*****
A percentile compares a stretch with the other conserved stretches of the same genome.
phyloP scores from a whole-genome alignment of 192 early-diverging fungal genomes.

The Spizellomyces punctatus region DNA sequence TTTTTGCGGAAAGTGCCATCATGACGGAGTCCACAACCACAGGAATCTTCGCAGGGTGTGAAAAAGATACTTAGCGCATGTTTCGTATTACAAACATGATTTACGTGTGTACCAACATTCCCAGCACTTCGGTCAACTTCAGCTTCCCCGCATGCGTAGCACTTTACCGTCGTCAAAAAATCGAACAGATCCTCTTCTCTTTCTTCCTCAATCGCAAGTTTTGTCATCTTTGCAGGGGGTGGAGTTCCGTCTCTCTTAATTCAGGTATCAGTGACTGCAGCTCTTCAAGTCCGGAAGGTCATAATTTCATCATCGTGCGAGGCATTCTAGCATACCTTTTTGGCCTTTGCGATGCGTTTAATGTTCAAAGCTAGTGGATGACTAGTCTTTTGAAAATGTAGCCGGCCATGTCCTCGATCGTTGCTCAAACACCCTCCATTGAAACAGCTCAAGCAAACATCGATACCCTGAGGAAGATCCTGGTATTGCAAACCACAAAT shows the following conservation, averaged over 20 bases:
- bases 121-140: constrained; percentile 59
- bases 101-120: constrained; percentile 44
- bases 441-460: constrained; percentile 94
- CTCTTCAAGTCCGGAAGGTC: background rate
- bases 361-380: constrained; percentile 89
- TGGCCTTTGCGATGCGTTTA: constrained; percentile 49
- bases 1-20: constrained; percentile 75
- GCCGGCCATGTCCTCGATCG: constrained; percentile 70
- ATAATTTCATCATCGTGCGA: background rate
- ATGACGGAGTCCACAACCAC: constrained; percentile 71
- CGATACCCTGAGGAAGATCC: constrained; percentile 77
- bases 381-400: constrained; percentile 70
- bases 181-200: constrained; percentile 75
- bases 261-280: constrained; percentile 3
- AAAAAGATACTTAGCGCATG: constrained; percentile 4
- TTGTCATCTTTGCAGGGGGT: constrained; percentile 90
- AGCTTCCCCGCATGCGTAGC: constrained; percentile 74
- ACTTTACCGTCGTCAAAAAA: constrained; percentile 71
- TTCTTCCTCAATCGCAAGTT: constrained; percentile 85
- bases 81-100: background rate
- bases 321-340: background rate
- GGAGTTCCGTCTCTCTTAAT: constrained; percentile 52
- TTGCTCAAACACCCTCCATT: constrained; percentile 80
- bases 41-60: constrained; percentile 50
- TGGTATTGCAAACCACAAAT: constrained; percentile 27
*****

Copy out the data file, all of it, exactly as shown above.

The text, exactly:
A percentile compares a stretch with the other conserved stretches of the same genome.
phyloP scores from a whole-genome alignment of 192 early-diverging fungal genomes.

The Spizellomyces punctatus region DNA sequence TTTTTGCGGAAAGTGCCATCATGACGGAGTCCACAACCACAGGAATCTTCGCAGGGTGTGAAAAAGATACTTAGCGCATGTTTCGTATTACAAACATGATTTACGTGTGTACCAACATTCCCAGCACTTCGGTCAACTTCAGCTTCCCCGCATGCGTAGCACTTTACCGTCGTCAAAAAATCGAACAGATCCTCTTCTCTTTCTTCCTCAATCGCAAGTTTTGTCATCTTTGCAGGGGGTGGAGTTCCGTCTCTCTTAATTCAGGTATCAGTGACTGCAGCTCTTCAAGTCCGGAAGGTCATAATTTCATCATCGTGCGAGGCATTCTAGCATACCTTTTTGGCCTTTGCGATGCGTTTAATGTTCAAAGCTAGTGGATGACTAGTCTTTTGAAAATGTAGCCGGCCATGTCCTCGATCGTTGCTCAAACACCCTCCATTGAAACAGCTCAAGCAAACATCGATACCCTGAGGAAGATCCTGGTATTGCAAACCACAAAT shows the following conservation, averaged over 20 bases:
- bases 121-140: constrained; percentile 59
- bases 101-120: constrained; percentile 44
- bases 441-460: constrained; percentile 94
- CTCTTCAAGTCCGGAAGGTC: background rate
- bases 361-380: constrained; percentile 89
- TGGCCTTTGCGATGCGTTTA: constrained; percentile 49
- bases 1-20: constrained; percentile 75
- GCCGGCCATGTCCTCGATCG: constrained; percentile 70
- ATAATTTCATCATCGTGCGA: background rate
- ATGACGGAGTCCACAACCAC: constrained; percentile 71
- CGATACCCTGAGGAAGATCC: constrained; percentile 77
- bases 381-400: constrained; percentile 70
- bases 181-200: constrained; percentile 75
- bases 261-280: constrained; percentile 3
- AAAAAGATACTTAGCGCATG: constrained; percentile 4
- TTGTCATCTTTGCAGGGGGT: constrained; percentile 90
- AGCTTCCCCGCATGCGTAGC: constrained; percentile 74
- ACTTTACCGTCGTCAAAAAA: constrained; percentile 71
- TTCTTCCTCAATCGCAAGTT: constrained; percentile 85
- bases 81-100: background rate
- bases 321-340: background rate
- GGAGTTCCGTCTCTCTTAAT: constrained; percentile 52
- TTGCTCAAACACCCTCCATT: constrained; percentile 80
- bases 41-60: constrained; percentile 50
- TGGTATTGCAAACCACAAAT: constrained; percentile 27